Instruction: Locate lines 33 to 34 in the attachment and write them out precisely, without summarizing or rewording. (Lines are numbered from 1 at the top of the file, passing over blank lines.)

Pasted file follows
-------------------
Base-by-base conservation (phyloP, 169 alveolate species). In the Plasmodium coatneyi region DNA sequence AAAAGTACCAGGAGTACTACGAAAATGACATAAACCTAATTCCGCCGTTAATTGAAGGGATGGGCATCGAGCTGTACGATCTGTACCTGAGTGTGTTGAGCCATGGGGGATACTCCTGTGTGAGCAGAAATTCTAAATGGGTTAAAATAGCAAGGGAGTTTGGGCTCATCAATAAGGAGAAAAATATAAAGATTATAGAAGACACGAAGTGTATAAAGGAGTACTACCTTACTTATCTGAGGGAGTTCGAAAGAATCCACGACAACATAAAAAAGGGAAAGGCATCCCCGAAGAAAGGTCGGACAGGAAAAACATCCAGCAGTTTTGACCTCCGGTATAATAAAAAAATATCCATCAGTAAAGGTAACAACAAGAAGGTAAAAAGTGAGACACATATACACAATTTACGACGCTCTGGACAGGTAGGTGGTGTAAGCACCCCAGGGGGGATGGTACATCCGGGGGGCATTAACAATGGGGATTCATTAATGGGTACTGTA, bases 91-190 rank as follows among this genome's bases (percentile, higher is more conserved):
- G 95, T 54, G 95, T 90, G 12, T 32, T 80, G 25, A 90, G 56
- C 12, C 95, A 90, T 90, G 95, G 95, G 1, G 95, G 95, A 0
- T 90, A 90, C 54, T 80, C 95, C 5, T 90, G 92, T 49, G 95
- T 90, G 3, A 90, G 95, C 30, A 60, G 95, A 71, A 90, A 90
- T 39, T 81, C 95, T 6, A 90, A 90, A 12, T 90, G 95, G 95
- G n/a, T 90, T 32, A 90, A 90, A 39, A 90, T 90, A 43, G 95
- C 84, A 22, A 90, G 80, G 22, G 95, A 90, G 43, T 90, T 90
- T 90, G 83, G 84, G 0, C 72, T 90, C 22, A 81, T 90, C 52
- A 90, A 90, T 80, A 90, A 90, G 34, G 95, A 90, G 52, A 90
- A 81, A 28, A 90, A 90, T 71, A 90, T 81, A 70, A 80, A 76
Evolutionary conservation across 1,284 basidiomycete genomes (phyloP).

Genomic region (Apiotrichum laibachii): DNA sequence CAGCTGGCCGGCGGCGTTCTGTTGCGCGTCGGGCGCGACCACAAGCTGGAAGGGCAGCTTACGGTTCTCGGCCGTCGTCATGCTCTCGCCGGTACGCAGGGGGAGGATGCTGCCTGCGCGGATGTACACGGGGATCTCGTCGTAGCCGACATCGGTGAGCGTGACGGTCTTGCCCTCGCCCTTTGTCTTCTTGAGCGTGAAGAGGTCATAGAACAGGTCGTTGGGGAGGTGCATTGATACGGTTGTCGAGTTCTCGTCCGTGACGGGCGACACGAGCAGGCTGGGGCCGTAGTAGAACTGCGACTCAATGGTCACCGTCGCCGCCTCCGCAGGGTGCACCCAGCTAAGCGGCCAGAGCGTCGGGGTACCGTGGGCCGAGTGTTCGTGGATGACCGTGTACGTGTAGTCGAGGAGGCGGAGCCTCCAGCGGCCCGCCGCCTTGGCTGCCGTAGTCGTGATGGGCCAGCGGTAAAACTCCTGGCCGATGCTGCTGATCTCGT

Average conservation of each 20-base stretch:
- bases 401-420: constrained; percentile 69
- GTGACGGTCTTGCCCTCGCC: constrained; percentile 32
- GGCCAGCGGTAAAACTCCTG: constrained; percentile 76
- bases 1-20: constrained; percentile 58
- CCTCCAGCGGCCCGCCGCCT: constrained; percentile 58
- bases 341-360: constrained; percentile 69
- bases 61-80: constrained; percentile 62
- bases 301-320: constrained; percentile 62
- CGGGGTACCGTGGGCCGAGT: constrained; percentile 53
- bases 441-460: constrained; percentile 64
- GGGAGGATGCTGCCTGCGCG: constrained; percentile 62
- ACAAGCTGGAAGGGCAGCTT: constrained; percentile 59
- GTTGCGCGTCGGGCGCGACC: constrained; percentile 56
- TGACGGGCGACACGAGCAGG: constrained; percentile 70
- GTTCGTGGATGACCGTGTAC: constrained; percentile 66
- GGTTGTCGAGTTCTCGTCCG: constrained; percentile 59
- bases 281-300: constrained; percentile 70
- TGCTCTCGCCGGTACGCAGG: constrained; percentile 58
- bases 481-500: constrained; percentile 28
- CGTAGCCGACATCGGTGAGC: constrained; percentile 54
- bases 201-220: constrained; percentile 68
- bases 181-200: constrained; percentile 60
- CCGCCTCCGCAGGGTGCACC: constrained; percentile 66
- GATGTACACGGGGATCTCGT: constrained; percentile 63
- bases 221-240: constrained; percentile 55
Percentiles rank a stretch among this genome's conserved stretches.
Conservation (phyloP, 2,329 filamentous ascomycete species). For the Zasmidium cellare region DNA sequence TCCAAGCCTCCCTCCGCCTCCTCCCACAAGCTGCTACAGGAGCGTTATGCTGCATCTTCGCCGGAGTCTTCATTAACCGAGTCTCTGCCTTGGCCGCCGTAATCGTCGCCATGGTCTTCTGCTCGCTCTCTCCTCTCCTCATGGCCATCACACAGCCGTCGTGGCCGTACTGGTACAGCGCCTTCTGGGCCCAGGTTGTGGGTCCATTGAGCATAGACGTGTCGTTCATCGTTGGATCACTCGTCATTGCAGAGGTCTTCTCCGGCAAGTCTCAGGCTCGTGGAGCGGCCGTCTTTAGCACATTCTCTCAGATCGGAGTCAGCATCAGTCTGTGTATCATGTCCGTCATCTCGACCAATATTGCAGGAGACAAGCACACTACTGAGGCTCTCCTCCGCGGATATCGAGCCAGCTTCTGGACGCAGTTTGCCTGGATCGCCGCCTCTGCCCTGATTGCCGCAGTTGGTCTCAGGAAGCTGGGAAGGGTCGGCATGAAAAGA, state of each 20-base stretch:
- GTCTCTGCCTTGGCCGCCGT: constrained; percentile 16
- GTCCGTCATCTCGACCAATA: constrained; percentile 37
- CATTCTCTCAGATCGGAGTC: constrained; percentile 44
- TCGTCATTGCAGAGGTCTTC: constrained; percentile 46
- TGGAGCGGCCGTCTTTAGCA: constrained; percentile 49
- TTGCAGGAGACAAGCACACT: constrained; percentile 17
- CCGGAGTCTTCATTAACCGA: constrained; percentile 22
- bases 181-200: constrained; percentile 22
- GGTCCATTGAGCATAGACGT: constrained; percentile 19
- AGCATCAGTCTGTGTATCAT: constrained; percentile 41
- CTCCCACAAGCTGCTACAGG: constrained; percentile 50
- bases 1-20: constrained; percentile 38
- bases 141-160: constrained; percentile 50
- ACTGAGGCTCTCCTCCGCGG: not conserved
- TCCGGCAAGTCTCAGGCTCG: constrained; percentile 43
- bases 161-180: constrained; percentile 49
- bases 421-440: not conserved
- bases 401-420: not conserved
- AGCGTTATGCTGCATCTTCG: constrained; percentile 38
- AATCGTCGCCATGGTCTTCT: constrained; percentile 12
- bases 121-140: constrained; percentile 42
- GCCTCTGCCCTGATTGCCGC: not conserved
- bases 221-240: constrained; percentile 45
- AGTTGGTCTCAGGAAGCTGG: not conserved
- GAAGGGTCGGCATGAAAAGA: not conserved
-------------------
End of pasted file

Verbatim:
- bases 481-500: constrained; percentile 28
- CGTAGCCGACATCGGTGAGC: constrained; percentile 54